|Statement of Concern and Common Understanding||Conveners of the Dialogue and Co-authors of the Above Statement:||Works Cited:|
Humanity stands in relation to the rest of creation differently from all other creatures and things. (Genesis 2:7) (Qur’an, 2:31; 17:70; 16:78; 55:3-4) Blessed and burdened by a contemplative intelligence embracing both mind and moral discernment, each human person has a destiny shaped by free will and intentional action. (Compendium 114, 131) (Qur’an, 6:161-164; 18:46; 33:71; 84:6; 103:3) Each individual is called to work and service in response to that which gives purpose. (Genesis 9:1; Laborem Exercens) (Qur’an, 2:30; 6:165; 11:61; 51:56-57) The good things that are and can be done in such service can serve as the basis for collaboration in seeking better lives for all human persons everywhere.
Humanity, by reason of its creation, serves a purpose. Human persons were endowed with stewardship capacities to live and die in the midst of an unfinished work started but not yet finished by the Creator of all the heavens and the earth and everything therein. (Genesis 9:1; Laborem Exercens, Centesimus Annus 32) (Qur’an, 2:30; 6: 165; 11: 61; 35: 39)
Human persons so share in the powers and hopes of the Creator, specially endowed to live by the loving gift of His spirit within them, that each human person has a profound association with dignity, an association that cannot be expunged or terminated. (Qur’an, 38: 82-83; 7:16-18; 4:117-120)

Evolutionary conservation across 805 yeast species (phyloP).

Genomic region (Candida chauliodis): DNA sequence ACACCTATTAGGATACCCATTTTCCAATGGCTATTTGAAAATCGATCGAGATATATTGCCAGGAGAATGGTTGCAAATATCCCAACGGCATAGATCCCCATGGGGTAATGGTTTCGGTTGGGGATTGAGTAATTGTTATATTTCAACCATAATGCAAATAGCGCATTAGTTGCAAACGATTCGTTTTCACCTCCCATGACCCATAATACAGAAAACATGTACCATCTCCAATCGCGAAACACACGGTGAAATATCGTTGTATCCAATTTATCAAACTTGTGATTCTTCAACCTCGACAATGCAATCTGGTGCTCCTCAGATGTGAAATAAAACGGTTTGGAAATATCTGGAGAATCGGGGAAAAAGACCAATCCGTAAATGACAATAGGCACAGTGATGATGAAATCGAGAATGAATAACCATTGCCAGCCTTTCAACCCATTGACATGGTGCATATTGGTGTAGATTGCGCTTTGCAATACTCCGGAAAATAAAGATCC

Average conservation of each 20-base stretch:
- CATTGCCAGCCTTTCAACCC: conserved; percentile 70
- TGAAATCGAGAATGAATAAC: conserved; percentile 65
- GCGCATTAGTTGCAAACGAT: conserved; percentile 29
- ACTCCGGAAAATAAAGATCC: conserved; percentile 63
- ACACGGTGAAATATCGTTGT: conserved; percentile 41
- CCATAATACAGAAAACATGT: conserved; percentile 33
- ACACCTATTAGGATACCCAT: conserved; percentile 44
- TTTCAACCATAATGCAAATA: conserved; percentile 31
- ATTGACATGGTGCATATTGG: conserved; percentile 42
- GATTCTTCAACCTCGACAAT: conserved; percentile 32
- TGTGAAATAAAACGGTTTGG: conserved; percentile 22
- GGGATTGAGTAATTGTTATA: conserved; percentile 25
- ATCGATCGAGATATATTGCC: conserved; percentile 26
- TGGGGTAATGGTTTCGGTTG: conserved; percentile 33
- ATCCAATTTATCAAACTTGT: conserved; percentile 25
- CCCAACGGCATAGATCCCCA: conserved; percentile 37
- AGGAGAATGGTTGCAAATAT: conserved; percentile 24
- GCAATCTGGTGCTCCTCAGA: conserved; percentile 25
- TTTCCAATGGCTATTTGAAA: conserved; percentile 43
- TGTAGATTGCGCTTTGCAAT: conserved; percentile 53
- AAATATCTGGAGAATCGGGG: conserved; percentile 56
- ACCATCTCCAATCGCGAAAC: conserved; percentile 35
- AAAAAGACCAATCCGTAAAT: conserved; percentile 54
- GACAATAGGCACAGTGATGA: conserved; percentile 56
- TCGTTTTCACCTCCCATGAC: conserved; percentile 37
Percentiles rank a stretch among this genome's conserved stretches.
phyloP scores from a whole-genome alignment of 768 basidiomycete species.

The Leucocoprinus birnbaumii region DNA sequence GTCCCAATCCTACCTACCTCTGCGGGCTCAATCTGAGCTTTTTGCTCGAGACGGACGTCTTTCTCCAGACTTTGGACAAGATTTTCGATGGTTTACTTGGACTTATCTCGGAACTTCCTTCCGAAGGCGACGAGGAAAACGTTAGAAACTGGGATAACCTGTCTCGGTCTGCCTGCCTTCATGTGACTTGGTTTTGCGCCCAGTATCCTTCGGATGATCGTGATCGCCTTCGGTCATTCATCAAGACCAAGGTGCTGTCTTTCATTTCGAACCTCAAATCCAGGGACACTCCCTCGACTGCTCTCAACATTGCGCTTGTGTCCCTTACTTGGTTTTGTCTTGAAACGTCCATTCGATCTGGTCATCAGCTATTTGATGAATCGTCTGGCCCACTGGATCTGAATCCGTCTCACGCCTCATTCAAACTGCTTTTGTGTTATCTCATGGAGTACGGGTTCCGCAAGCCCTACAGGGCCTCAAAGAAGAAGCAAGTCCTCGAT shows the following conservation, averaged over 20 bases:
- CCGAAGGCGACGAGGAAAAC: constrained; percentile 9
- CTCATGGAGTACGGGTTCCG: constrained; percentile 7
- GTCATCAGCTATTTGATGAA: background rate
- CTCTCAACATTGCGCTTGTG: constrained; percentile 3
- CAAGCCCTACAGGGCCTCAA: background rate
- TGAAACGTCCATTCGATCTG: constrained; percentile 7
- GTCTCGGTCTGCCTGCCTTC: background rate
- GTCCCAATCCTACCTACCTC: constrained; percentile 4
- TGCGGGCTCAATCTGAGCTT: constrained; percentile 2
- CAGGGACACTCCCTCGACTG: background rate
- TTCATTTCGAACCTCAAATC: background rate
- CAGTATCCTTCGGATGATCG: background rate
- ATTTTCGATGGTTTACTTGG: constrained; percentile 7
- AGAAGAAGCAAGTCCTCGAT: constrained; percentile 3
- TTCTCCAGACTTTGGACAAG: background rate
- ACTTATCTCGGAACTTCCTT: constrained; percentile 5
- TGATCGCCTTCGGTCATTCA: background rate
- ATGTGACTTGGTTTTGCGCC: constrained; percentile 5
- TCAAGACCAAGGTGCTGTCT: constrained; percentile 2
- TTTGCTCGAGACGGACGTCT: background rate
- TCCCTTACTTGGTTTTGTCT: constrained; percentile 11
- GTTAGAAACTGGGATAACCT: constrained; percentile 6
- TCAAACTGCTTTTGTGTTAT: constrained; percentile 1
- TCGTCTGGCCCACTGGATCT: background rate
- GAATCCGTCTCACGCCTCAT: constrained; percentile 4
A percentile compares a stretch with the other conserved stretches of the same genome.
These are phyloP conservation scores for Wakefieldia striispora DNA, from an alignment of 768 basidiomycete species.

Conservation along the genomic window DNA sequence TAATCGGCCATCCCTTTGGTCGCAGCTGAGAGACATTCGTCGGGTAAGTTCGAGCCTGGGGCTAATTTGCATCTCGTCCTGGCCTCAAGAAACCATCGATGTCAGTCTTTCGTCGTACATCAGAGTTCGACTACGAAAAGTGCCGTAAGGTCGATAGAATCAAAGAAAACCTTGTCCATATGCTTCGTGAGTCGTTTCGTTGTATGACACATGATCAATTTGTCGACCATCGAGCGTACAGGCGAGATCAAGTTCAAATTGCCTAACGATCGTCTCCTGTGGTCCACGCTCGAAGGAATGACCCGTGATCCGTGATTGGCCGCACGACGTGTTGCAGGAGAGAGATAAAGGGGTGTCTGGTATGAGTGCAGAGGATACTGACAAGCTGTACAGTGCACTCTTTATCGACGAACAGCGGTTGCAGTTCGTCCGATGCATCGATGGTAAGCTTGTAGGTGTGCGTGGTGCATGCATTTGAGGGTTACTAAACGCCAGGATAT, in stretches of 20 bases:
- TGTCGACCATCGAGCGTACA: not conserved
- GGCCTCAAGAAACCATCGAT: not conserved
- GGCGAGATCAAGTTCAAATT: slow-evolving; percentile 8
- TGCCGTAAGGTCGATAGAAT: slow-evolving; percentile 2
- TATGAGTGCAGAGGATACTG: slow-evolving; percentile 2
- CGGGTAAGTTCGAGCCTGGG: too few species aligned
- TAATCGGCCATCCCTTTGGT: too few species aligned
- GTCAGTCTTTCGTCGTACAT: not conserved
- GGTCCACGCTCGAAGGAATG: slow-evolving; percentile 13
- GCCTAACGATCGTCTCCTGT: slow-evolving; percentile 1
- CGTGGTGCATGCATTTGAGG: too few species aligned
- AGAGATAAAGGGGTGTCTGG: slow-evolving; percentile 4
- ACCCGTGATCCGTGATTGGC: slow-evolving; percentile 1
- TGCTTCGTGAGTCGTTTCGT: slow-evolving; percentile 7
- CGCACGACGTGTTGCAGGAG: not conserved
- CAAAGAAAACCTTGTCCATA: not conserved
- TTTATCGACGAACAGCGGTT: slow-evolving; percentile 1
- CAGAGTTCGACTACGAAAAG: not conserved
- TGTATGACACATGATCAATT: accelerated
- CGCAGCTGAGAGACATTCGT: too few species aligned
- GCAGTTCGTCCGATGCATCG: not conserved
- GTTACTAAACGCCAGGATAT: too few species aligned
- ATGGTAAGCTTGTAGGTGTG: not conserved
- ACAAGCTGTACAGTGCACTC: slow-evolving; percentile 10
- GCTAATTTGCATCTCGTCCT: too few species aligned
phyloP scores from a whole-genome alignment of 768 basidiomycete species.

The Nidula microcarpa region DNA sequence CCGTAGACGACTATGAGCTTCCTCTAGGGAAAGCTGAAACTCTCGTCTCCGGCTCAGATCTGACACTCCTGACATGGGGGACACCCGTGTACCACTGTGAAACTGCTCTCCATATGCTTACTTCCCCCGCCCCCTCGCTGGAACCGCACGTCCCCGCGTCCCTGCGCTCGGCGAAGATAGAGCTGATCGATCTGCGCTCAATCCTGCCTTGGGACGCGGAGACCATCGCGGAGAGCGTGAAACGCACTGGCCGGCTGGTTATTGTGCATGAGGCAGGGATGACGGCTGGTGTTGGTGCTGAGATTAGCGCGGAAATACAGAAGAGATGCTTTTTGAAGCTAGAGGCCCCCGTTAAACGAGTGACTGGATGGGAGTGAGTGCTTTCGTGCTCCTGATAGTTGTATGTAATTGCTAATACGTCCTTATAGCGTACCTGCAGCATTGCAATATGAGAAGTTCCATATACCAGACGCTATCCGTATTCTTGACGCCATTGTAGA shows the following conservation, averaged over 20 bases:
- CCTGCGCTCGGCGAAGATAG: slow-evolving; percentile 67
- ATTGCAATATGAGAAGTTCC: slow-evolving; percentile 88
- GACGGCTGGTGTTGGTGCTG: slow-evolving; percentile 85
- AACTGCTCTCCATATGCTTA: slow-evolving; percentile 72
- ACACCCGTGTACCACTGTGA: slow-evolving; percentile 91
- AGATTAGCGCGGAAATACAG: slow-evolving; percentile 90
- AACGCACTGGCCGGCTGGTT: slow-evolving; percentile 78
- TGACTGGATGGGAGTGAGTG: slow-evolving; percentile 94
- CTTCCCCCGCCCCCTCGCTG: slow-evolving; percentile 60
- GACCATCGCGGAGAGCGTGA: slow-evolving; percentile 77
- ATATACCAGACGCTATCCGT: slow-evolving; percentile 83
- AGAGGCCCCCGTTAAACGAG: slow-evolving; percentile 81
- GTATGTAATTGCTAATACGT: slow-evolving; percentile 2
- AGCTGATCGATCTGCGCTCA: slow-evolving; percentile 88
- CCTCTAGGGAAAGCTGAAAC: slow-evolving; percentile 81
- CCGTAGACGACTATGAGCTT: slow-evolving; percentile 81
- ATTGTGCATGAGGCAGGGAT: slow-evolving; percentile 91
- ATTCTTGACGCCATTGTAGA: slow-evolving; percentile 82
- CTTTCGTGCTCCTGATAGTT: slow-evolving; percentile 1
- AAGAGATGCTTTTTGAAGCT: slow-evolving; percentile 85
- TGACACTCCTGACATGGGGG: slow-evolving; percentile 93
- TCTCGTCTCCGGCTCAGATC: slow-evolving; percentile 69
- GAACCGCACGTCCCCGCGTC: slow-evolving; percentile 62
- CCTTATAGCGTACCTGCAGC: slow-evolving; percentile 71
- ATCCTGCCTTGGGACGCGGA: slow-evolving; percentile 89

This dignity universally elevates the human person and gives moral direction to our lives. We are called to honor that dignity within ourselves and within others.
But pride in self, contumacious stubbornness, envy and fear, inhabit the human mind and heart as well, giving rise to thoughts and acts in derogation of our own dignity and that of others. (Centesimus Annus, 17) (Qur’an, 2:204-206; 10:75; 20:78-79; 26:18-29; 28:38-41 & 76-78; 97:6-13) In accepting these tendencies, we elevate the merely human over the divine and put ourselves at odds with the well-being of creation and the end to which we are called by our Creator, which is his service and not our own.
Embracing human dignity has consequences. The least among us is worthy and may claim rights and powers to act in accordance with reason and conscience. (Matthew 25; Compendium 186, 189; Centesimus Annus 13, 58) (Qur’an, 2:110, 177, 254, 261-262, 265-268, 273-278; 9:60, 57:7; 71; 24;55-56; 27:3; 58:12-13) We should act so that all in the boat will arrive safely in port. The dignity of others around us – both near and far – calls us to moral relationships of solidarity and justice with them. (Compendium 193) (Qur’an, 4:58, 127; 5:8; 6:152; 16:76, 90; 49:9; 60:8) Justice demands a role for them; they too may aspire to right action and a share in the service of the Creator. (Centesimus Annus 17) (Qur’an, 5:8; 6:152; 16:76, 90; 49:9; 60:8)